# Separate matrices for every glDrawCalls

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mr5    106

Hello and Good day!

I would like to ask if it is efficient that each glDrawCalls has its own matrix?

e.g:

class Object
{
public:

void draw();

int x;
int y;
int z;
protected:

Object* child;
};

//Implementation # 1
void Object::draw()
{
glPushMatrix();
glTranslatef(x, y, z);
...
glPopMatrix();
//Use separate matrix for every this->child
for (auto &i : child)
{
i->draw();
}
}
//Implementation # 2
void Object::draw()
{
glPushMatrix();
glTranslatef(x, y, z);
...
//Used single matrix on each this->child
for (auto &i : child)
{
i->draw();
}
glPopMatrix();
}

The child I am referring to is/are the object(s) the will be drawn on top of the parent.

The child's coordinate(x, y) will almost always lie on the parent's body.

This implementation is easy to write and easy to comprehend but,

I'm not satisfied because I could have just use  glPushMatrix  and glPopMatrix once for every parent I will render  then glTranslatex a little bit the child object but,

if I do it this way, it'll be hard for me to find the child's coordinate.

For example in a hover effect this would become:

if (obj->contains(parent.x + mouse.x, parent.y + moue.y))
{
//do hover effect!
}

if (obj->contains(mouse.x, mouse.y)
{
//do hover effect!
}

I will need an extra calculation for this to achieve and my code will become more messy. What could be the alternative way to figure out the location of each object drawn by the parent?

Thanks and regards

Edited by mr5

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tapped    412

I can't really see your problem. You can create a function that returns the world client position, and use it when you want.
Also, i would have made a struct/class for points/vectors, so that you could easily handle coordinates.

// Example of how a Vector3 struct may look like
struct Vector3
{
int x, y, z;
Vector3(int x, int y, int z) : x(x), y(y), z(z) {}

void set(int x, int y, int z)
{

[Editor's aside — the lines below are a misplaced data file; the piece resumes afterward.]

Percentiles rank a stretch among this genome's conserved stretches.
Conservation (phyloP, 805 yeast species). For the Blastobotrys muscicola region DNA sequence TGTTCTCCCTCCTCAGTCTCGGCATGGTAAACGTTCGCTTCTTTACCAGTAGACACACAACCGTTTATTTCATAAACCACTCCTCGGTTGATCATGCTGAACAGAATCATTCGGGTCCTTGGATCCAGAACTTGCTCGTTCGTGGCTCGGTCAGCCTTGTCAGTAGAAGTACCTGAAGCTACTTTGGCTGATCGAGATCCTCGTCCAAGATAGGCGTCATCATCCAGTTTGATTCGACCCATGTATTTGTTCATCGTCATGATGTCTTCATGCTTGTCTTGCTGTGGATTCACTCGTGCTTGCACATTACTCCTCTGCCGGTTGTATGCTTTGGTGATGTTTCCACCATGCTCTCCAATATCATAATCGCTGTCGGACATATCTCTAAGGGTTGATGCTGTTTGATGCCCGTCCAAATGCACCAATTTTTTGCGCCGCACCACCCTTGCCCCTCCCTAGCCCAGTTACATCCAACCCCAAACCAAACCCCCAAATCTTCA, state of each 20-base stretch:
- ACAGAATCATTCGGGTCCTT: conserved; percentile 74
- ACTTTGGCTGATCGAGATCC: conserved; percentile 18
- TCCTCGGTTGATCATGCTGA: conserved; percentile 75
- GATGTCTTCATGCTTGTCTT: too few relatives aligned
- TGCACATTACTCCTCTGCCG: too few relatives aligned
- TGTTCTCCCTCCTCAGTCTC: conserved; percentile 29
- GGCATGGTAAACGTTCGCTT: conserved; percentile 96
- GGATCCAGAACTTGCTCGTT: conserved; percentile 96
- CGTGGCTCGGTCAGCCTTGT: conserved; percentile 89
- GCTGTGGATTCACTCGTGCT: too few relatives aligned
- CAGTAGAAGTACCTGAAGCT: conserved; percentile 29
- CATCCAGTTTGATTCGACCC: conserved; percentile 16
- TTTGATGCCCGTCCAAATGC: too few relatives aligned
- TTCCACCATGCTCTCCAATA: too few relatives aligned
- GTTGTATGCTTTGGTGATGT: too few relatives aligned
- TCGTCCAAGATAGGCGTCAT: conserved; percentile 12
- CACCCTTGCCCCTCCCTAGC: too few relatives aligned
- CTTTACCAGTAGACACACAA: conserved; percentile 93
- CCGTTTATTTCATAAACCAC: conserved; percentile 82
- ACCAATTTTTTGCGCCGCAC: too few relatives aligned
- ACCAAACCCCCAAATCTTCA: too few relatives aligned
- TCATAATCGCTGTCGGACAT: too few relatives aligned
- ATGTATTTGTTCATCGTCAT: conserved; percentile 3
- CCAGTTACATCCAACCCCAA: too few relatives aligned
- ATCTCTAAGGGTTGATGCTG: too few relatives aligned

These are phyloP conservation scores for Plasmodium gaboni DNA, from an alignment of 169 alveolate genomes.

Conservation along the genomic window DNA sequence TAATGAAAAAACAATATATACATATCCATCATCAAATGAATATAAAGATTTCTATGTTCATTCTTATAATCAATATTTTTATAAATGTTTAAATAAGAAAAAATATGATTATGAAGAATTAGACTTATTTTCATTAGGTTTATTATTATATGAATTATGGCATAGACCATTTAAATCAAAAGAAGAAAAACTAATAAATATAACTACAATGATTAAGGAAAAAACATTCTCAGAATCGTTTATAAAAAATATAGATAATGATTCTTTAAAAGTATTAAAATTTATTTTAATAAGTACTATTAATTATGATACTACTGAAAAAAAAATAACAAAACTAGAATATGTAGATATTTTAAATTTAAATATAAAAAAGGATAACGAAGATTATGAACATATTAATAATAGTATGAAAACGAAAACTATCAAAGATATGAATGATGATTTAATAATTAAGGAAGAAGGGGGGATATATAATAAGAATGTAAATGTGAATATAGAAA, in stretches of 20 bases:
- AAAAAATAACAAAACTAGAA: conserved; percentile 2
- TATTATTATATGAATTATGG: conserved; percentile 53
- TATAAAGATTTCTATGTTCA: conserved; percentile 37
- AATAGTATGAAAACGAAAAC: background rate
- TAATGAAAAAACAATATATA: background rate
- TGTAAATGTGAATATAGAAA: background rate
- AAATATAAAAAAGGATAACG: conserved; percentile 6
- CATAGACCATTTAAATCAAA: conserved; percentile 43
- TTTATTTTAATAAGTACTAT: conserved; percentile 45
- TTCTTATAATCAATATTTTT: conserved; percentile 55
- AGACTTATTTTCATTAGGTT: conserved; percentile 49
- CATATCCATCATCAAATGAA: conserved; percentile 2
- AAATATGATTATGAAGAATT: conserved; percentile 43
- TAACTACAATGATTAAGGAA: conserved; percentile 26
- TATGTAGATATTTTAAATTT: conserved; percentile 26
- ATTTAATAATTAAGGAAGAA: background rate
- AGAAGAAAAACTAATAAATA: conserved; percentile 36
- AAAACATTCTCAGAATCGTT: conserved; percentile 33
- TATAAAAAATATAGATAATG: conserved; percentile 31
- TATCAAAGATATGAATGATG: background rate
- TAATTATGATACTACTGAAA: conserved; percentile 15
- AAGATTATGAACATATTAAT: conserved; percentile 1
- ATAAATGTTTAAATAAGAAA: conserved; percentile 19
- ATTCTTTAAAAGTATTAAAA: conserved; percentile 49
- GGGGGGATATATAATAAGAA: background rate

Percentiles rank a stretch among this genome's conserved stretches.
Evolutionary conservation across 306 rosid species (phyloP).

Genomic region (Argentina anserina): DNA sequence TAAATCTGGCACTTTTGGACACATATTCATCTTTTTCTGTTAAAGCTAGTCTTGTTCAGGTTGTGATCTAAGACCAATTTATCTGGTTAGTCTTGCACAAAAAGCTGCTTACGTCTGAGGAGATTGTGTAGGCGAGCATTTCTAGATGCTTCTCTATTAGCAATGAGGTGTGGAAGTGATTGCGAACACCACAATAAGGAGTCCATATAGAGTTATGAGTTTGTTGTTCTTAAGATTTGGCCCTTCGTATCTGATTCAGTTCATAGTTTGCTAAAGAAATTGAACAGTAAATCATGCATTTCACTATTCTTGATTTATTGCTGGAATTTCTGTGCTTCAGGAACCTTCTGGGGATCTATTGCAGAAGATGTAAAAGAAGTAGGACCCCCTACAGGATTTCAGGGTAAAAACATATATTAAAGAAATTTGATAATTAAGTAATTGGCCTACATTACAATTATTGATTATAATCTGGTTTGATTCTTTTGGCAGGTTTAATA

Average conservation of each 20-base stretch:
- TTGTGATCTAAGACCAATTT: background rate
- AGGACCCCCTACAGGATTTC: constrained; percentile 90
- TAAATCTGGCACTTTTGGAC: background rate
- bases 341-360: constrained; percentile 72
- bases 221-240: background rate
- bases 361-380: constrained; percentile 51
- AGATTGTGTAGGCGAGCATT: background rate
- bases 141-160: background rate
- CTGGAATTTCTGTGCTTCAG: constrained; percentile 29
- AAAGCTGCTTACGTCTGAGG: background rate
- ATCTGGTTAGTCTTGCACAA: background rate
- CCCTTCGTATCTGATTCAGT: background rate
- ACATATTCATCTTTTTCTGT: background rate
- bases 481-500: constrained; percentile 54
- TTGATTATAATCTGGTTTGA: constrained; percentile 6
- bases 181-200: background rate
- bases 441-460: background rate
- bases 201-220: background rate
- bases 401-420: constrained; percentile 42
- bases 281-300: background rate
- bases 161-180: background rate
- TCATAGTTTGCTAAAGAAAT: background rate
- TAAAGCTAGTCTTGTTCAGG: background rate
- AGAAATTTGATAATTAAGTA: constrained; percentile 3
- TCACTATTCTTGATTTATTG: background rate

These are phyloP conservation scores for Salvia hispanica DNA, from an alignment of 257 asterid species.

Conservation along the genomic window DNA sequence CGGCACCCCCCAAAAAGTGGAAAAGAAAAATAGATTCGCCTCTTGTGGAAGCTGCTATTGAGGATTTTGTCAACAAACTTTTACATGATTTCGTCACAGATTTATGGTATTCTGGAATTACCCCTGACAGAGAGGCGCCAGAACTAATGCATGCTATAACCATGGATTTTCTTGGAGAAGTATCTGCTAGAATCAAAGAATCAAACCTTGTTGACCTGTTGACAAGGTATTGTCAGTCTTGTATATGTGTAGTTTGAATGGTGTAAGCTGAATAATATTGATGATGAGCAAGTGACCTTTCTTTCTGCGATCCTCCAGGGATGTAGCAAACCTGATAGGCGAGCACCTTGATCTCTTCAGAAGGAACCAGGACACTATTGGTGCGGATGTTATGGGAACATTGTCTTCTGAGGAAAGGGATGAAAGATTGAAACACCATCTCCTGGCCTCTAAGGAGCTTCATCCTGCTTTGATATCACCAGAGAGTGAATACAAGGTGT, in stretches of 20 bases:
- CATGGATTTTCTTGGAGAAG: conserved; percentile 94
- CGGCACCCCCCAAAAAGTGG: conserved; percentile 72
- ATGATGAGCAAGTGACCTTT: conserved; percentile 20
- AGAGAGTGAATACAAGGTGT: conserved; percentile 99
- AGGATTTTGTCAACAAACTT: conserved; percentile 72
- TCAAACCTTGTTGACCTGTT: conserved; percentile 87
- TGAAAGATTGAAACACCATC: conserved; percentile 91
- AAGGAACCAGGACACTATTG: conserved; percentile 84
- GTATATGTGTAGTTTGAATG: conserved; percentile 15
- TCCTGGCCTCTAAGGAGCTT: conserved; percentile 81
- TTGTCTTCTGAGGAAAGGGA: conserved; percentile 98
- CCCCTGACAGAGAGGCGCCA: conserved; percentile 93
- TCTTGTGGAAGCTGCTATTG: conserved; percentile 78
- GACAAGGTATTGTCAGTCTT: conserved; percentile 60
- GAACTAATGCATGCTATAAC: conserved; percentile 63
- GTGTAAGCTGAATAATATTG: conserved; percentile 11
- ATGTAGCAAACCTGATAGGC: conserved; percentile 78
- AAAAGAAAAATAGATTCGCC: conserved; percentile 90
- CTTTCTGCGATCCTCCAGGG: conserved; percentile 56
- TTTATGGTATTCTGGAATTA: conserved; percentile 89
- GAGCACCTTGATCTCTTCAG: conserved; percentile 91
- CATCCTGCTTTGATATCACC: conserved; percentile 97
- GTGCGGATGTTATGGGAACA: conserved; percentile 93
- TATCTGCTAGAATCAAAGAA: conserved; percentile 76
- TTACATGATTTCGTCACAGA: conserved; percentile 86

x = x;
y = y;
z = z;
}

Vector3 operator+(const Vector3 &a) const
{
return Vector3(x + a.x, y + a.y, z + a.z);
}

/* ... add some other neat functions ... */
};

// Example #1
Vector3 Object::getWorldCoord()
{
Vector3 result;
if(parent)
{
result = parent->getWorldCoord() + m_position; // position is a Vector3, and is a member of the Object class.
}
else
{
result = m_position;
}
return result;
}

// Example #2 that works out of the box for you
void Object::getWorldCoord(int &outX, int &outY, int &outZ)
{
if(parent)
{
int parentX, parentY, parentZ;
parent->getWorldCoord(parentX, parentY, parentZ);
outX = parentX + x;
outY = parentY + y;
outZ = parentZ + z;
}
else
{
outX = x;
outY = y;
outZ = z;
}
}


Edited by Tapped

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Lactose    11471

@Tapped:

For your getWorldCoord() functions, I think the case where parent is true should be different, if you want to support nested parenting.

m_position is basically the offset from either origin or parent (whichever is applicable), but your code won't work correctly if the parent also has a parent.

"Box on top of table" would work, but "Book on top of box on top of table" wouldn't.

I think [i]parent->m_position[/i] should instead be [i]parent->getWorldCoord()[/i].

A similar fix would be needed for your second example.

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tapped    412

@Tapped:

For your getWorldCoord() functions, I think the case where parent is true should be different, if you want to support nested parenting.

m_position is basically the offset from either origin or parent (whichever is applicable), but your code won't work correctly if the parent also has a parent.

"Box on top of table" would work, but "Book on top of box on top of table" wouldn't.

I think parent->m_position should instead be parent->getWorldCoord().

A similar fix would be needed for your second example.

Thanks for pointing that out, i have edited the post.